Federal Judge Rules that Portion of Patriot Act's Surveillance Law Is Unconstitutional

A federal judge Wednesday ruled a portion of the Patriot Act is unconstitutional, the first time one of the anti-terrorism law's surveillance provisions has been struck down.

U.S. District Court Judge Victor Marrero said so-called national security letters -- which allow the FBI to demand certain businesses hand over customer records without a judge's approval and without telling anyone -- broadly violated the Constitution by giving federal authorities unchecked powers to obtain private information.

In a 122-page ruling, Marrero said personal security is equally as important as national security.

``Sometimes a right, once extinguished, may be gone for good,'' the Manhattan federal court judge wrote.

The American Civil Liberties Union filed the challenge on behalf of an Internet firm referred to as John Doe. The group hailed the decision Wednesday as a ``landmark.''

``It's a stunning victory against the Ashcroft Justice Department,'' said Anthony Romero, executive director of the ACLU. He said the ruling would reinforce arguments the group made in a separate challenge in Michigan to another surveillance statute of the act.

Justice Department official Mark Corallo said the decision was being reviewed.

National security letters -- a kind of subpoena -- are one of the more controversial provisions of the Patriot Act, which provided law enforcement with sweeping new police and surveillance powers after the Sept. 11 attacks.

The government has been able to seek communications records from companies such as Internet service providers and telephone companies without a judge's permission since 1996. But the Patriot Act expanded those powers.

The subpoena prevented Internet companies from telling customers that the FBI had collected their information.

The companies were required to provide customers' names, addresses and credit-card data, and also details of their Internet use. It is not clear how many of the subpoenas have been issued in the past three years. But a list obtained by the ACLU covering the 14 months after the act was passed was six pages long. All the companies' names had been blacked out.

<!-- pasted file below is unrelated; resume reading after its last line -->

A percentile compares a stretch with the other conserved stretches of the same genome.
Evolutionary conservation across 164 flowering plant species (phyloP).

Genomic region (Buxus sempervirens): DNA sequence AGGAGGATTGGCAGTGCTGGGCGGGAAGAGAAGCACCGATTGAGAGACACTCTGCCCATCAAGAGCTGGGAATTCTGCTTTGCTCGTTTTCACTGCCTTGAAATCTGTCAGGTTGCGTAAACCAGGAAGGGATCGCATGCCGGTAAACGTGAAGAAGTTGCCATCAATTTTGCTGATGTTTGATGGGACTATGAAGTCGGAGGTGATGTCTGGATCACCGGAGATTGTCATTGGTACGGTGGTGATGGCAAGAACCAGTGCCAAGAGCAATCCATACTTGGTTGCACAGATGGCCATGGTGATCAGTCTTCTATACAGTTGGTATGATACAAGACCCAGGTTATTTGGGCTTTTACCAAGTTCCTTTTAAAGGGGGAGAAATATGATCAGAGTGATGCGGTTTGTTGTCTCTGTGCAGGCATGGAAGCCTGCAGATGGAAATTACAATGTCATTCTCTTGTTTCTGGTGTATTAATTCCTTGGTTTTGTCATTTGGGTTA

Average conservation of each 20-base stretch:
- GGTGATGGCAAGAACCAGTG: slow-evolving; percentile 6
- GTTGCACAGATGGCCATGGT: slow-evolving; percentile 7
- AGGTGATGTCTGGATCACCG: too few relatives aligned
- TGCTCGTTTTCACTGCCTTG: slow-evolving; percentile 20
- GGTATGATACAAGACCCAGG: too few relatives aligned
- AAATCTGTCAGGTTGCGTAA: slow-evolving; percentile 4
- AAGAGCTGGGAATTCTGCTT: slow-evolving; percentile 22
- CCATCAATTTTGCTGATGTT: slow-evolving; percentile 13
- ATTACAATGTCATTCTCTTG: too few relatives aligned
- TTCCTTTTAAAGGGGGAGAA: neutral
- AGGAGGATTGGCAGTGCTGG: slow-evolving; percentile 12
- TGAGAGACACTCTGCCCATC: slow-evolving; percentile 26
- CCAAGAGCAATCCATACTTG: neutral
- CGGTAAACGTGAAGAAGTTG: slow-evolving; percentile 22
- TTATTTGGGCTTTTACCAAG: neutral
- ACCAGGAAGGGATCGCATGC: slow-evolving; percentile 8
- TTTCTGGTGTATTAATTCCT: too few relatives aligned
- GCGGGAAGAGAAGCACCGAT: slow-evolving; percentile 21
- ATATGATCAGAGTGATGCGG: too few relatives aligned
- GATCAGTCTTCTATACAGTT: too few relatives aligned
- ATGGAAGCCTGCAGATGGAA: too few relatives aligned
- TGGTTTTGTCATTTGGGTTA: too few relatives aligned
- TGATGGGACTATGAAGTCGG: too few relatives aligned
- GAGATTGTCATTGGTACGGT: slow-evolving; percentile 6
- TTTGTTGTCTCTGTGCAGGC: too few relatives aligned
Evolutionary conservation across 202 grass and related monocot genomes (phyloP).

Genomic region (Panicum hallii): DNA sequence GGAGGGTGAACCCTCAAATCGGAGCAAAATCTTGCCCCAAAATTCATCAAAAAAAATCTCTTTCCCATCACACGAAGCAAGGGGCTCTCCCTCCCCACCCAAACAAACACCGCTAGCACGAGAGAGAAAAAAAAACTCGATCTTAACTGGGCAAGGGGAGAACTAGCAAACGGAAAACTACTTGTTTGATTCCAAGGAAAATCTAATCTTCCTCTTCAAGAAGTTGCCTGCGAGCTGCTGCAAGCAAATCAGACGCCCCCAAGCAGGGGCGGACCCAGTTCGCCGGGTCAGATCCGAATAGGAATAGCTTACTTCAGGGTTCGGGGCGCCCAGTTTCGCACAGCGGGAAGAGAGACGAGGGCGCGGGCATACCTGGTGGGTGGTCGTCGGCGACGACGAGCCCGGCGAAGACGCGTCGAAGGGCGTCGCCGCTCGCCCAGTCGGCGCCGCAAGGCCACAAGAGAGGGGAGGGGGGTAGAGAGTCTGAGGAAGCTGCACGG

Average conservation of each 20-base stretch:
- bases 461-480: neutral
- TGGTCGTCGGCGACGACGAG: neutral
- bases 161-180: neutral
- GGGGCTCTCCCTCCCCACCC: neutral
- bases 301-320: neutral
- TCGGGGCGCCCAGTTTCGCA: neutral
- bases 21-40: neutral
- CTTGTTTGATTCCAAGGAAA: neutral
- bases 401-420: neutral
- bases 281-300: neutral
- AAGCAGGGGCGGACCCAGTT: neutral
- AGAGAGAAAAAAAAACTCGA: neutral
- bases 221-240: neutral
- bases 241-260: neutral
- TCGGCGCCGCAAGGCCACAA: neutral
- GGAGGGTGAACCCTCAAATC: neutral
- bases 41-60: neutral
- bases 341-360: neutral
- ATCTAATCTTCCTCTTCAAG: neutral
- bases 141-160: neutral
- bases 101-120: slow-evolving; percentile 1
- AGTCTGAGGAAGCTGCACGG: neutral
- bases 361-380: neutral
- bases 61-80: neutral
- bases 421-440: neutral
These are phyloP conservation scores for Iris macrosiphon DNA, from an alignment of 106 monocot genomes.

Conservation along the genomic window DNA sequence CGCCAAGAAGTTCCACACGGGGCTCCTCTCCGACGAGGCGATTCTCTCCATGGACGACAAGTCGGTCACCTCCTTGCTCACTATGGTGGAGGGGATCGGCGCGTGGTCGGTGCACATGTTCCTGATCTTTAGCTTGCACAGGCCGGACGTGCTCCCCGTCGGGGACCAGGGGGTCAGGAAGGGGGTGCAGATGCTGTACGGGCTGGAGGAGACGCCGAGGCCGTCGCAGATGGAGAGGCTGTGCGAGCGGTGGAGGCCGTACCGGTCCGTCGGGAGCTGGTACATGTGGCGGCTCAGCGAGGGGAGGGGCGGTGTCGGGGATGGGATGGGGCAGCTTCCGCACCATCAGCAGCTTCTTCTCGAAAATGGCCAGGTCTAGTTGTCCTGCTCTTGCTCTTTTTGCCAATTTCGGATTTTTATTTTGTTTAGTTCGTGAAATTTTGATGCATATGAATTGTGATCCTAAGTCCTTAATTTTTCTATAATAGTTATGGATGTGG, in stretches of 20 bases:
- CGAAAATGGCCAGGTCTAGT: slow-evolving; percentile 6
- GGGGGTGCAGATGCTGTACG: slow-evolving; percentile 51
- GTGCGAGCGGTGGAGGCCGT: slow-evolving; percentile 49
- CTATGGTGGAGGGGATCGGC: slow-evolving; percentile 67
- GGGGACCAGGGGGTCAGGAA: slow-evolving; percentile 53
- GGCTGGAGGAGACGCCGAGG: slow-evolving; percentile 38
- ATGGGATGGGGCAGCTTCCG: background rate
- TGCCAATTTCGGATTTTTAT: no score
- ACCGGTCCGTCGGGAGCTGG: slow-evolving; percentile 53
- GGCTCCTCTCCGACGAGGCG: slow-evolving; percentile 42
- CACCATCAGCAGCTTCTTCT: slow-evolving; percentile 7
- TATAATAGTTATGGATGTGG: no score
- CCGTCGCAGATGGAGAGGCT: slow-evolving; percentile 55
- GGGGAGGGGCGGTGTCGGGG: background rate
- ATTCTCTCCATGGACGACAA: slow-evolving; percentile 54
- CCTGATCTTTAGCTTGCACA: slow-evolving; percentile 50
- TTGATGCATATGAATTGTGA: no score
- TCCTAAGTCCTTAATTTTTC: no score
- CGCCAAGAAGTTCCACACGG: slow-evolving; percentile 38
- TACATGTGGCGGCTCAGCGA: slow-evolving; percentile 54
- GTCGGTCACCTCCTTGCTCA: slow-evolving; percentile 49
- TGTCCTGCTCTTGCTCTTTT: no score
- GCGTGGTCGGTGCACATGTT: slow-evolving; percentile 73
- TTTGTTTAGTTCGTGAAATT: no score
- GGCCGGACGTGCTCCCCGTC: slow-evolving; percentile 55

Critics were deeply troubled by the law's broad gag order, which barred the recipient of a national security letter from telling anyone he or she had received it.

Marrero called the gag order ``uniquely exceptional'' and said it violated the First Amendment. He held the lack of judicial oversight violated the Fourth Amendment.

National security letters are so secretive that the ACLU was forced to keep its lawsuit under wraps at first.

Justice Department lawyers have maintained that nothing in the gag order prevents the recipient of a national security letter from seeking the advice of a lawyer or challenging the letter before a judge if they choose.

But Marrero said most ordinary citizens would be scared into compliance by a letter ``framed in imposing language on FBI letterhead'' accompanied by a stern warning to keep the government's demand secret.

``Objectively viewed, it is improbable that an FBI summons . . . phrased in tones sounding virtually as biblical commandment, would not be perceived with some apprehension by an ordinary person and therefore elicit passive obedience,'' Marrero wrote.

Marrero's ruling will not take effect immediately, allowing the government time to appeal.

The blow to the Patriot Act comes as Congress weighs giving federal agents additional police powers to fight terrorism as part of legislation revamping U.S. intelligence agencies.

It is the second time a federal court has ruled that a part of the Patriot Act violates the Constitution. A federal court judge in Los Angeles held that a part of the law that makes it a crime to provide material support to terrorists in the form of assistance or advice was overly broad. The government is appealing that decision.

In its case in Michigan, the ACLU is challenging a section of the act that allows the FBI to obtain a court order to force any organization to turn over tangible evidence. Before the act, investigators seeking to obtain concrete evidence had to convince the court that the organizations or people were spies or terrorists for a foreign government.